L.L. Bean Goes Dark on Social Media

L.L. Bean has paused its social media channels in May to recognize Mental Health Awareness Month.
LL Bean

The move is a campaign by the retailer to go “off the grid” and prioritize time in the outdoors throughout the month. L.L. Bean also announced a $500,000 grant to nonprofit Mental Health America in a two-year partnership. The partnership strives to reach people through community-based outdoor mental health-focused programs, research and multimedia campaigns aimed at creating connection and inclusion in the outdoors and uncovering the well-being benefits of time spent outside.

Through May, L.L. Bean has paused posting across its social media presences and wiped its Instagram clean. In lieu of social media posts for the month of May, L.L. Bean has left “a few resources encouraging people to get outside, with tips and tools to prioritize self-care.”

The move comes as more retailers are making efforts to reveal their values to customers. Consumers are increasingly shopping with values in mind, demanding the retail industry to work toward better sustainability, diversity and inclusion efforts and more.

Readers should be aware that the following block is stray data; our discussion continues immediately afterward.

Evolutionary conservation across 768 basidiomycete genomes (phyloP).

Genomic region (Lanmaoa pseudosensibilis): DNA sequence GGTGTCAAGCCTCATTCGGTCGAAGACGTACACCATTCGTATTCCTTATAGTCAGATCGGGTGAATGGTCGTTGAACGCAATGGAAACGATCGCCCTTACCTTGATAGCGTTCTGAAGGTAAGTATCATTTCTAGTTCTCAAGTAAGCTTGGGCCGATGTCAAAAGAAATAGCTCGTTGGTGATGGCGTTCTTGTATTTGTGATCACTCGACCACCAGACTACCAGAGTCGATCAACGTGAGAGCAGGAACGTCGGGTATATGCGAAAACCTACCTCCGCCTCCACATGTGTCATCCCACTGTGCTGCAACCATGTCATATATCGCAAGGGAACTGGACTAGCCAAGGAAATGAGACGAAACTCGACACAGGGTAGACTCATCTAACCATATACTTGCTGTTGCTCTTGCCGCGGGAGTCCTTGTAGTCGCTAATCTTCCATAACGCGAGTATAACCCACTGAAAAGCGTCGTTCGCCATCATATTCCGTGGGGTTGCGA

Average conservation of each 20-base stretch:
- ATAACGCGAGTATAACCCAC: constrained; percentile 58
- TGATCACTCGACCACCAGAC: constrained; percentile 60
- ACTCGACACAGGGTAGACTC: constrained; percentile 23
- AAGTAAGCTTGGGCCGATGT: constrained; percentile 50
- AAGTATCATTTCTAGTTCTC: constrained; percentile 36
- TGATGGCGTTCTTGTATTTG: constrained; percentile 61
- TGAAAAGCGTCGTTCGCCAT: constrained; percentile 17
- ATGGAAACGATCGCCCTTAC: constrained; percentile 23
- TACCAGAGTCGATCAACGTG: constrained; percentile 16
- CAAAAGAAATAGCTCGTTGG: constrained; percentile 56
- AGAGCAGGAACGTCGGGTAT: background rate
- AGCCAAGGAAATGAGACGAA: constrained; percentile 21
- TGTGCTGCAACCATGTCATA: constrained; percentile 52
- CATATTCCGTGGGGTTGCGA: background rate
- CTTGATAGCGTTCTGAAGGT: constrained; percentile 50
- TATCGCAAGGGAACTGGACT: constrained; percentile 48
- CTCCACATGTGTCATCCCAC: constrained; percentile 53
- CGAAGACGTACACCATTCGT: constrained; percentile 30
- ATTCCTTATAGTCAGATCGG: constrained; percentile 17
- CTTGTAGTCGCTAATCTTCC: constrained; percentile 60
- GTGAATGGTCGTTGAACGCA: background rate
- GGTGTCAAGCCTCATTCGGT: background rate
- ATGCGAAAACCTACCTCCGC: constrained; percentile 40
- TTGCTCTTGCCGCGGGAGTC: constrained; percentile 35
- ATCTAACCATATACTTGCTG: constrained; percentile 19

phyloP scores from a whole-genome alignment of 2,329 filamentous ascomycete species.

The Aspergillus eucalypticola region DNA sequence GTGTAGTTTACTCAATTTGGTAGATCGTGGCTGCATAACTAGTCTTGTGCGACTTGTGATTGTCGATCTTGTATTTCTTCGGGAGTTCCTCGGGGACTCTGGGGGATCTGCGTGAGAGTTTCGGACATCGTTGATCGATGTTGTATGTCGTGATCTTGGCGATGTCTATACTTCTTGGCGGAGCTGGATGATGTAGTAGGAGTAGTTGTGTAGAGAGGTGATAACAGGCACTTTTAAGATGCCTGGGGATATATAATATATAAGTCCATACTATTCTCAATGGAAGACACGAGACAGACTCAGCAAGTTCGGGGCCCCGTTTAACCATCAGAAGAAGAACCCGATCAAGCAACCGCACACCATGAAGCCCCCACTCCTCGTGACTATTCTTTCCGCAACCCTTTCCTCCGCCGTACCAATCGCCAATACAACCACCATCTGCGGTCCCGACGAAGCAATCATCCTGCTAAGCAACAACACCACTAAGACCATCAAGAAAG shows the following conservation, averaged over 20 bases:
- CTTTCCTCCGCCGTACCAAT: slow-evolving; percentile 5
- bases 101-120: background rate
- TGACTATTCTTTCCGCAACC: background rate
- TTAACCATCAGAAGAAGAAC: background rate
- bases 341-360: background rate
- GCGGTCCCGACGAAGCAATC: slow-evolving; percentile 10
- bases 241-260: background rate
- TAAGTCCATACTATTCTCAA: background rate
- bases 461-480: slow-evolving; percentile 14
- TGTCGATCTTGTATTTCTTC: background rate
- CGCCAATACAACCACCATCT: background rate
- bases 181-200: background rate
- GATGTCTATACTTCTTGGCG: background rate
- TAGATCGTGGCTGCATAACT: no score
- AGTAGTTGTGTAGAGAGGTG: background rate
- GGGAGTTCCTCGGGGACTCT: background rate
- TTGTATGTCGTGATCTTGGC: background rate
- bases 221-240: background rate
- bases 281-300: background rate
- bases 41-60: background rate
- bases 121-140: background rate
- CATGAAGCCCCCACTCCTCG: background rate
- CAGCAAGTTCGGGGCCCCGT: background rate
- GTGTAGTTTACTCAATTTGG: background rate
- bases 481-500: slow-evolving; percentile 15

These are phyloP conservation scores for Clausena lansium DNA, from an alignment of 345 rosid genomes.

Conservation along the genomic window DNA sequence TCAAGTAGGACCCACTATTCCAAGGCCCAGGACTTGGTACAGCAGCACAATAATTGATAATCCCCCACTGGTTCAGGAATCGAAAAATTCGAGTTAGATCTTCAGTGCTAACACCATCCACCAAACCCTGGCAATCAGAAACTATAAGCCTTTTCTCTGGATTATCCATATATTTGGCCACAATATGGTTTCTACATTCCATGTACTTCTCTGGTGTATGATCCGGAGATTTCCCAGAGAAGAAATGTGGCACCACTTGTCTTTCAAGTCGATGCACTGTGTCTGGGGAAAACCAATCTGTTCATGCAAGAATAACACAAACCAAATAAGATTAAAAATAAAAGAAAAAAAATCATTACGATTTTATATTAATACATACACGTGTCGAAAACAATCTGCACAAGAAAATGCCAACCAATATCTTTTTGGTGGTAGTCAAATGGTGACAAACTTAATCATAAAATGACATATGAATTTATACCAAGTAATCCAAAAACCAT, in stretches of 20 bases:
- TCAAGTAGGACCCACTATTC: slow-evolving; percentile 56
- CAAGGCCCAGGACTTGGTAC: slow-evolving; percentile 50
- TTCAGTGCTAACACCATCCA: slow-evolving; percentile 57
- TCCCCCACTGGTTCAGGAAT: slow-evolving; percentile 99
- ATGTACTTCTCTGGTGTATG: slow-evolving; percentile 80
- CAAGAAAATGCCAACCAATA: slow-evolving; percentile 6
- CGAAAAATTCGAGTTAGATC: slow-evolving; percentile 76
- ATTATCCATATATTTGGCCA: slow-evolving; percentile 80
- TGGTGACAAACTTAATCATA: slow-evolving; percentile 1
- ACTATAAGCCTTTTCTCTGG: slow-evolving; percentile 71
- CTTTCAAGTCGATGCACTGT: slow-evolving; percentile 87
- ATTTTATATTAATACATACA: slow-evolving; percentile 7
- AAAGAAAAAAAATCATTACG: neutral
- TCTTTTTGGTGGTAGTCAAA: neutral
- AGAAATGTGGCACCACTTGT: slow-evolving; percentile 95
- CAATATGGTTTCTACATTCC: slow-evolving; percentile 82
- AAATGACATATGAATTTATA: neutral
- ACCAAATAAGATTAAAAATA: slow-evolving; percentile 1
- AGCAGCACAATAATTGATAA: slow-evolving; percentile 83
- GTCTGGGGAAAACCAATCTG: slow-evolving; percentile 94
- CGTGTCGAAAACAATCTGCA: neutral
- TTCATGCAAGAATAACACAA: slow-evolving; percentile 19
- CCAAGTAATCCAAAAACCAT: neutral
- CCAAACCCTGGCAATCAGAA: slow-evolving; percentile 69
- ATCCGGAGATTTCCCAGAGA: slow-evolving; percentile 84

L.L. Bean is not the only retailer to make a statement with social media. Bath, body, skin and hair care retailer Lush made the move to ditch social media altogether at the end of 2021, citing the mental health harms caused by social media.

[Lush Cosmetics Ditches Social Media for Mental Health]

Some studies have shown spending time outdoors can have positive impacts on people, such as greater creativity, lower levels of stress, increased self-esteem and reduced anxiety, according to the retailer.

“For more than a century, L.L.Bean has helped enable people to get outside, based on the belief that experiences in nature help bring out the best in us,” Shawn Gorman, L.L.Bean executive chairman and great-grandson of founder Leon Leonwood Bean, said in a statement. “Now, research confirms what we have always felt intuitively: Going outside is critical for our individual and collective well-being.”

Spending time outdoors even for just two hours a week in green spaces like parks or other natural environments has been shown to have a significant positive impact on both physical health and psychological health. 

“Even a simple walk outside can lower your risk of depression, strengthen cognitive function and increase focus,” Schroeder Stribling, president and CEO of Mental Health America, said in a statement. “All of these effects improve our mental health and well-being at a time when we need it most.”